Knee Pain and Kids - What Do You Need to Know?

We found this amazing article on addressing knee pain in children at health.usnews.com and wanted to share it. This article is taken directly from the website. 

 

"Addressing Knee Pain in Kids

Here are five questions parents should consider to determine if a child needs medical attention.

By Dr. Natasha Burgert

U.S. News & World Report

What to Do When Kids Have Knee Pain

As fall sports get back into full swing, our pediatric office will see more kids with knee pain. Although knee pain can be nagging and uncomfortable, in most cases parents can take simple steps at home to relieve the discomfort kids feel and help them heal.

However, it’s essential to know the signs and symptoms of knee pain that suggest a more serious problem. Here are five questions to help you determine if your child needs medical attention right away:

1. Has there been trauma?

If your child has knee pain, swelling or bruising after impact or an accident on the field, the child must be seen by a doctor. Impact injuries are a common cause of anatomical problems, like a broken bone, dislocation or torn ligament.

Young athletes are particularly susceptible to anatomical injuries since their skeletons are still immature. Growth plates in growing bones create relatively weak spots in the bone matrix, increasing the risk of fracture when under stress.

If possible, call your child’s physician to see if an office appointment or emergency room visit is best. Until the doctor visit, try to have the child avoid putting weight on the affected knee, and consider applying ice packs and having the child take ibuprofen for swelling and pain control.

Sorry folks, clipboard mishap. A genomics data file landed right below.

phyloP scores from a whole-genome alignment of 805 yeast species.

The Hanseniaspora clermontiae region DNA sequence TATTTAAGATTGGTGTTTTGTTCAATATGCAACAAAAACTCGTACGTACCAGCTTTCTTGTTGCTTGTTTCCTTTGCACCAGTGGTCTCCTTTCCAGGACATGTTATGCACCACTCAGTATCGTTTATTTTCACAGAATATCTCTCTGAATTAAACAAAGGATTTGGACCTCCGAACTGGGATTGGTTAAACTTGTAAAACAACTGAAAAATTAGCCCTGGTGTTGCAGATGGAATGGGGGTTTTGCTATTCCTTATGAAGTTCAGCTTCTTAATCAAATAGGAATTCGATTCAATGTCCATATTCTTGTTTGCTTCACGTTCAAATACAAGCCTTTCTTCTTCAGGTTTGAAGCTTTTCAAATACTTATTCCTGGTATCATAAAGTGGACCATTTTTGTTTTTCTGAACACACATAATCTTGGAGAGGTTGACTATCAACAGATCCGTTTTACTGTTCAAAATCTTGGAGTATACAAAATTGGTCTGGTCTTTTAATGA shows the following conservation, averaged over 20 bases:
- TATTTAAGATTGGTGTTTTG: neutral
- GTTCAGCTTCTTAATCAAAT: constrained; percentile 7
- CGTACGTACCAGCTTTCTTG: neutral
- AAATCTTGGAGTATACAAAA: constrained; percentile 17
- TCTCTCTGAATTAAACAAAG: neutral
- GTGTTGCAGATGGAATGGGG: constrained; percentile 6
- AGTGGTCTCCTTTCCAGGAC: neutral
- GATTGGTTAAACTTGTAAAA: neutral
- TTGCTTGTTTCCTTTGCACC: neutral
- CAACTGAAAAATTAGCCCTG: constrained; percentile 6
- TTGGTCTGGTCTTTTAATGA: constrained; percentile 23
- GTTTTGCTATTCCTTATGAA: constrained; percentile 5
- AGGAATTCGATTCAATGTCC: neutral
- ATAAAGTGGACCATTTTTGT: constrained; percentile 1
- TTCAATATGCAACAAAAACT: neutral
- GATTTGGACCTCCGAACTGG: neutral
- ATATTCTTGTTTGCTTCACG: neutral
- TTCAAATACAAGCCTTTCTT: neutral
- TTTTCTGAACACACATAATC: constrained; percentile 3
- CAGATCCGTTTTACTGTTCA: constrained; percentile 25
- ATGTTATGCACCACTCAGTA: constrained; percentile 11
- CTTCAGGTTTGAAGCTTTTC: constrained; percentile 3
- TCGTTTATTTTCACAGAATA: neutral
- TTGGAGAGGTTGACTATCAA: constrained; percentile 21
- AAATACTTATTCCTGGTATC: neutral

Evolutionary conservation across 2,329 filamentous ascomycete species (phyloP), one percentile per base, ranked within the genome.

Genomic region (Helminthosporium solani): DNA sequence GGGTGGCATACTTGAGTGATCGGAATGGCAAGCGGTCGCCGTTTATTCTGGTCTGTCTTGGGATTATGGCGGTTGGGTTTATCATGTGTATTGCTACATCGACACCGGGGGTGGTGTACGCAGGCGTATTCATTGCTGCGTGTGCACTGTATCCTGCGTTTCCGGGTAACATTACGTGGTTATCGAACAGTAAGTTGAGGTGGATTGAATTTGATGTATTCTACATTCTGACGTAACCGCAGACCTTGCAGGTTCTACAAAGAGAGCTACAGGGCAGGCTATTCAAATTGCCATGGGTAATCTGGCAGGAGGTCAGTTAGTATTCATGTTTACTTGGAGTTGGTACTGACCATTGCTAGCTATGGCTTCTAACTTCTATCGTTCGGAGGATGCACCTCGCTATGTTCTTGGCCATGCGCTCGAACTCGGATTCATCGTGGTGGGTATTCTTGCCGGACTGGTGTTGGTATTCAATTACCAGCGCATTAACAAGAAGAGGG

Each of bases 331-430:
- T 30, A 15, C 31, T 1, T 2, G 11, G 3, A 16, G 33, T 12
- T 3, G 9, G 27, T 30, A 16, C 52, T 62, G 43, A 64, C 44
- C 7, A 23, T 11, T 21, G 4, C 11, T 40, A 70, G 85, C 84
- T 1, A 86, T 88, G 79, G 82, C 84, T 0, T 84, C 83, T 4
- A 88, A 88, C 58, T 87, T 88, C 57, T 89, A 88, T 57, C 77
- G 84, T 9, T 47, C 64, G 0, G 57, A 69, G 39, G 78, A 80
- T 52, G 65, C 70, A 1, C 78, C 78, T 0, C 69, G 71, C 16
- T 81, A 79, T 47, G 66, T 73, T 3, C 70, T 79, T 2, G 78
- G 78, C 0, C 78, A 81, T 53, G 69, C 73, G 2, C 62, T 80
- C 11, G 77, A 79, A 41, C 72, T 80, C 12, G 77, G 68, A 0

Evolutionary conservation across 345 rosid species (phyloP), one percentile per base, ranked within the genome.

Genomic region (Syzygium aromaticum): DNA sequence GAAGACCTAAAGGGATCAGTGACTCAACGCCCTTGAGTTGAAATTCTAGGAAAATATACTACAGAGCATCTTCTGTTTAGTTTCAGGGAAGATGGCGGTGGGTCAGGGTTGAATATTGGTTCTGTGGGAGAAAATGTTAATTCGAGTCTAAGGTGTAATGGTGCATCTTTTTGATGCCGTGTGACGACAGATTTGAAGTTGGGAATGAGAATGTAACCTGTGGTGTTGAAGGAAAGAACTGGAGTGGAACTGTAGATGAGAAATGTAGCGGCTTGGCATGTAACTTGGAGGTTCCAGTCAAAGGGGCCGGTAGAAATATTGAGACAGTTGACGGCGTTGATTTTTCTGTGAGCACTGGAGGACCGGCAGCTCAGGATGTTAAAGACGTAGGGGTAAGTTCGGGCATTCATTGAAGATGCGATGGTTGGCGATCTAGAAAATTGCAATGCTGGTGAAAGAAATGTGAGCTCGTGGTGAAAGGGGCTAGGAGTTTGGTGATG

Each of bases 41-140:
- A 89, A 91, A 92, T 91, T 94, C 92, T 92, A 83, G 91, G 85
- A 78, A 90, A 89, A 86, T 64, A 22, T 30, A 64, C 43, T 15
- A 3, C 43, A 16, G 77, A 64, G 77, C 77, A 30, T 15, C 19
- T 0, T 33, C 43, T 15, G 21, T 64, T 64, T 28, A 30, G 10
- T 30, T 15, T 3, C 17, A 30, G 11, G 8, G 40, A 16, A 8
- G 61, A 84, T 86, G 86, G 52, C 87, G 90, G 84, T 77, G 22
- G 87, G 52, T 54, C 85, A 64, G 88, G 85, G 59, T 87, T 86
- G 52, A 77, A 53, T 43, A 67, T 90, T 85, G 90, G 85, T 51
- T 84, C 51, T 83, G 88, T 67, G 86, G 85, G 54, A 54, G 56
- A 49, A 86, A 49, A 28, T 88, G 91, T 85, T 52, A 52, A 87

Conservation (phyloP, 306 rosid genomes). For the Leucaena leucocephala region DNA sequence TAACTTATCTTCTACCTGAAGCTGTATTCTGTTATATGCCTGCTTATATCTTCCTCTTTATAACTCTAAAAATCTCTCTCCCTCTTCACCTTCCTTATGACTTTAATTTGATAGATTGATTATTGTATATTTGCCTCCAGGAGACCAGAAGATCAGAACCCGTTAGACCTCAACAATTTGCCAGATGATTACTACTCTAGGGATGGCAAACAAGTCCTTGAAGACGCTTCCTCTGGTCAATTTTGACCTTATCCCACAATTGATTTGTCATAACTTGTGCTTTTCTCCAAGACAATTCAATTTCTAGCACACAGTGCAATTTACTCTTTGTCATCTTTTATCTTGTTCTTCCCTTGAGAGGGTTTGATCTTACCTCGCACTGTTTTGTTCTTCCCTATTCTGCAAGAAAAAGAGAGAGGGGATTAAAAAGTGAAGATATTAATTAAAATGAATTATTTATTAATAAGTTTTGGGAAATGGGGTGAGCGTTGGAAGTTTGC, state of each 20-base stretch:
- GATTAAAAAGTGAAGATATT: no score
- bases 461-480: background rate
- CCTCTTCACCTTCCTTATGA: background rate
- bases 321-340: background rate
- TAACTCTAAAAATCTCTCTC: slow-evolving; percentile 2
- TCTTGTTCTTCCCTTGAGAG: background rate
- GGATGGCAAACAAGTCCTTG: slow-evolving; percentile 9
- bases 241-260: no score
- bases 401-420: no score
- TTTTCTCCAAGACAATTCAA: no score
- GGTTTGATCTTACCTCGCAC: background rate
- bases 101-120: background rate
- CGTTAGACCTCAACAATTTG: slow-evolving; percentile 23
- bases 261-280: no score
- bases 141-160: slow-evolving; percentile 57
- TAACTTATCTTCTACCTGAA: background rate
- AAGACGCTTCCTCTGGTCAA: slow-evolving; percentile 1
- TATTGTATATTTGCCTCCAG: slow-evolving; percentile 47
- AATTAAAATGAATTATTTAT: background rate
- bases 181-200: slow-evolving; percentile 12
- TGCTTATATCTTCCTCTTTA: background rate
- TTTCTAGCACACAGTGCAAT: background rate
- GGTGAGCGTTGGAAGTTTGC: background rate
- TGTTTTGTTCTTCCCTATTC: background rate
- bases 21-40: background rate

2. How long has your child been complaining of knee pain?

The largest category of knee pain in kids is chronic knee pain. These kids have intermittent pain for at least six weeks without a known accident or injury, can still walk without limping, and have no signs of redness or swelling. Their knees just hurt.

The location of the nagging pain can be a clue to the cause. Chronic aching in the lower front of the knee is often from Osgood-Schlatter disease. OSD is due to ligament stress on the very top of the shinbone. This is a temporary problem in older kids and teenagers that resolves naturally when the skeleton stops growing. Ibuprofen and rest help to reduce pain. Rarely, kids need physical therapy to help with pain control.


Pain on the outside of the knee is commonly caused by what’s called IT band syndrome. This pain happens when the strong tissue on the side of the thigh and knee gets inflamed from repeated stress during exercise, especially in runners. It can be a very nagging and uncomfortable pain. Great stretching habits, good shoes, appropriate rest and training on softer surfaces can help. If the pain is limiting activity, physical therapy may also be recommended.